Dowries and bride price seem more humane in comparison to the payment for a kidnapped child.

In Nigeria, with over 250 ethnic groups, there are so many traditions that it's hard to keep track of them all. When it comes to marriage traditions, the story is the same. However, there are some similarities — man sees woman, proceeds to seek hand-in-marriage from girl's parents, pays some form of compensation and goes home with wife.

That seems like quite a normal process, right? Well, it hasn't always been the norm in some areas.

Marriage by kidnapping in Nigeria

Tiv couple in traditional attire on wedding day [Poontoe]

Within the Tiv/Igede tribe of Benue state, marriage in present times is a thing of wealth and celebration, just like in many other parts of Nigeria.

In previous times though, tradition allowed a man who found a girl he likes to organise to kidnap her from the streets. He would hold her hostage and then proceed to negotiate the marriage rights with her parents. The whole process involves gift giving, rituals such as gun firing and warning other intending suitors to keep away from her. After the whole rites, the lady is officially his wife.

This bizarre marriage tradition is so ancient in Tiv culture that it has been phased out over time. Now, marriage is more respectful and the woman has an actual say in the whole process.

While we would like to think that this marriage practice is completely outdated, it is still very much alive among the Latuka tribe of Sudan, and even more bizarre.

The Latuka tribe are a quiet people tucked away in the Southernmost parts of Sudan, who practice subsistence and livestock farming. They have been able to withstand the influence of western religions and technologies in their communities. This is obvious in their enduring practice of marriage by abduction.

Outward On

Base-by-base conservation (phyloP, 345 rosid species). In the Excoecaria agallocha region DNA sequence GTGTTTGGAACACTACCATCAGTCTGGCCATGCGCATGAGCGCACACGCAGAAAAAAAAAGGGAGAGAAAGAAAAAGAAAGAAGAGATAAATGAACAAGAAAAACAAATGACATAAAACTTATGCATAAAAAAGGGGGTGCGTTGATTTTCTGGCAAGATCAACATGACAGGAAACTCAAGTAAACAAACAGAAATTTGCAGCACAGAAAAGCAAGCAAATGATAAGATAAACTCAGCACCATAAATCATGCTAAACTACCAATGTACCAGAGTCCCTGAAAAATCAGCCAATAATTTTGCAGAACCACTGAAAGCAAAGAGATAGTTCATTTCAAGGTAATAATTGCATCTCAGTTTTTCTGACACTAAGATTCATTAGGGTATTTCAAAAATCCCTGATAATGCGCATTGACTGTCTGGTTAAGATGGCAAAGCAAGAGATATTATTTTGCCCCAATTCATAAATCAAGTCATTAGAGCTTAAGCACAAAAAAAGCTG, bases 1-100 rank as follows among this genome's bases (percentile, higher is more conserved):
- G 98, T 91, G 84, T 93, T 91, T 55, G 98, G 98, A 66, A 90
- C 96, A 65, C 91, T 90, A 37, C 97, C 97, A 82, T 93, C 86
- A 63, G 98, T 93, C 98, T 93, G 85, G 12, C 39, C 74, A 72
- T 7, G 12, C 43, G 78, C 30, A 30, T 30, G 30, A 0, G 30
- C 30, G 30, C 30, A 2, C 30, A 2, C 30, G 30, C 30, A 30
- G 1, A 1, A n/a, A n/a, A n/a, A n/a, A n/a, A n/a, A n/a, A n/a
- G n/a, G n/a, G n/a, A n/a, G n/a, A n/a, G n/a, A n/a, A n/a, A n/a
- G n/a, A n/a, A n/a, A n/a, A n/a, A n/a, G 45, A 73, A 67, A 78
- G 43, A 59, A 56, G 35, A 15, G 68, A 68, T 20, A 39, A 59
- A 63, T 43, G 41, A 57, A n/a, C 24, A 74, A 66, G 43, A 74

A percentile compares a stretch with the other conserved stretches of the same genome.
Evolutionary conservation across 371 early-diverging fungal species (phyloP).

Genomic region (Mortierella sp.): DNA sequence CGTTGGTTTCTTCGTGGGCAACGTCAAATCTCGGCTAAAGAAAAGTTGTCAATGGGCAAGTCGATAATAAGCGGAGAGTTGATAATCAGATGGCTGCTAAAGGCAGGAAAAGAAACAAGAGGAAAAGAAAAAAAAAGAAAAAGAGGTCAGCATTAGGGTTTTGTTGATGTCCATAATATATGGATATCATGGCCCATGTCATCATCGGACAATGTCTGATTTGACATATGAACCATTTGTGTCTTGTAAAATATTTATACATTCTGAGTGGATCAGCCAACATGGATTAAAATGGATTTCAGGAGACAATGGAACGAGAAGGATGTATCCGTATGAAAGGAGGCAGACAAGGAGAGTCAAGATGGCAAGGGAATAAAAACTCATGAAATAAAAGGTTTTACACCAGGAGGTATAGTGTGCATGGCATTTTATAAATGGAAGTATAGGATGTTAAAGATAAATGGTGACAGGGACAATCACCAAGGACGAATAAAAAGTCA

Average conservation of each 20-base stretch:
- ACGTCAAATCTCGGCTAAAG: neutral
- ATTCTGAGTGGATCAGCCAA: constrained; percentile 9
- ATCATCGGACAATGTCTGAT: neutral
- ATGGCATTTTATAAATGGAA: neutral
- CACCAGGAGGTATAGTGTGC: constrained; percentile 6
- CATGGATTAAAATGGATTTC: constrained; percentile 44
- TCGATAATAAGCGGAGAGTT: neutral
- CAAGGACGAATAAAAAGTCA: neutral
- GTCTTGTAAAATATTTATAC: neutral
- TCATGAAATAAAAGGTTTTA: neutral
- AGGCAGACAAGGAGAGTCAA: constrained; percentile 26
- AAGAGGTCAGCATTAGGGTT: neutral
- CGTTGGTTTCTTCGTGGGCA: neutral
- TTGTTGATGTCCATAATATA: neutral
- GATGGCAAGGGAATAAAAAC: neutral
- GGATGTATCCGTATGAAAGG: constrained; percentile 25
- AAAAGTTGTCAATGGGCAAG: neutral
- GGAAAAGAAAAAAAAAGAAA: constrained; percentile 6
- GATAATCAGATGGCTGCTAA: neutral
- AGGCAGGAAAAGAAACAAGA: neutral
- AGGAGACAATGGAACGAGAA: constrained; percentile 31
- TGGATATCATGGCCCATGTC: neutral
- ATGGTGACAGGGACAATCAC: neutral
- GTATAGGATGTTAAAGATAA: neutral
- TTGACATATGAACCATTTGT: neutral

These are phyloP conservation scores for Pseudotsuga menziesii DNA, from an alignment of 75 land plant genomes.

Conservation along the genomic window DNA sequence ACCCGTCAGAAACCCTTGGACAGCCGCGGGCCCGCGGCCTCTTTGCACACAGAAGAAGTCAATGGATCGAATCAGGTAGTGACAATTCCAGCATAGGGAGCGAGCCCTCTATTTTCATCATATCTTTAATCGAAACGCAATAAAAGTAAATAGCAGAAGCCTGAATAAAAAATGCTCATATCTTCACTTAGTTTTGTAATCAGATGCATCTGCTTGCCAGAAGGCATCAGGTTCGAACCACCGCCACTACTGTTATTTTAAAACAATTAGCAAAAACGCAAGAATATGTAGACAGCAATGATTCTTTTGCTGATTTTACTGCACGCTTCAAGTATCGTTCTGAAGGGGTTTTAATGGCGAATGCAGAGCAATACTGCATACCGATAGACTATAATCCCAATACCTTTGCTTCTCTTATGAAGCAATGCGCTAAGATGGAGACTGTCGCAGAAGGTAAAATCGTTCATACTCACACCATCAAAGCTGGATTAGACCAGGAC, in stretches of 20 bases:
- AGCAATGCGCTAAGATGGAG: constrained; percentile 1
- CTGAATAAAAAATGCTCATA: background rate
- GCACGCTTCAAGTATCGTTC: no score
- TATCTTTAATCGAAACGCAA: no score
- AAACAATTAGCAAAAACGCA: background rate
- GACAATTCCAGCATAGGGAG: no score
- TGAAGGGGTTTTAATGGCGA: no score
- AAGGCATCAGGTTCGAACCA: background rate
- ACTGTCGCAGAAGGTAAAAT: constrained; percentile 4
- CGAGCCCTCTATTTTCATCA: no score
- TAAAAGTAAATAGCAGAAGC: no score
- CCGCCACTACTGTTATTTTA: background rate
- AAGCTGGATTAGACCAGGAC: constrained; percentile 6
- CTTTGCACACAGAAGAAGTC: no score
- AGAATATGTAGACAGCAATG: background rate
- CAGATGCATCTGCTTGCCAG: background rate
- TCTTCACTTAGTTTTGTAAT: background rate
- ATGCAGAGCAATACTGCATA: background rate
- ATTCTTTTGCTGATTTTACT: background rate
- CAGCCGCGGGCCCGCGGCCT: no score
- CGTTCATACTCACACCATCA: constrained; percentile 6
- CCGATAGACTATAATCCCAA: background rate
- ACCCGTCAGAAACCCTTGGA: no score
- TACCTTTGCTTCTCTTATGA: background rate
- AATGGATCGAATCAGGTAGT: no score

Latuka women of Sudan [Outward On]

Just like in ancient Tiv culture, when a Latuka man sees a woman he likes, he kidnaps her and keeps her hostage, after which he goes to her father's house with an elder to seek his blessing on their marriage. If the father of the bride agrees, he is expected to show his approval by beating up his prospective son-in-law. However, if the father disagrees, the son-in-law either returns the lady to her parents or marries her anyway. Most times, the man chooses the latter.

The place of tradition in modern times

Bride price and dowries have often caused controversy in these times when we cautiously wade the waters of feminism, while attempting to dismantle patriarchy. In September 2018, several conversations begun after award-winning author and activist, Chimamanda Ngozi Adichie, spoke about the commercialism around marriage, and stated very clearly that she is "not a fan of bride price."

At her meet and greet in Lagos, she was quoted to say, “If you go back in history, the idea of marriage is different from what it is today. Yes, there was bride price where fundamentally you sort of give things to the bride’s family, but there was also an exchange of gifts… and it was a bit more fluid... In my opinion I think we should just get rid of the whole idea of money. I think it just ruins things."

While many argued for the need to preserve the culture of bride price, it is important to note that this frightening marriage by abduction, which essentially gives the woman no voice in the whole process of her own marriage, is part of Sudanese culture. So, before we become outraged about how alien and frightening the marriage by abduction is to us, it may as well be justified as part of their "culture" to them.

African culture is no doubt beautiful and deserves to be preserved, but how does one determine what is worth keeping and what should be abolished? Where do we draw the line?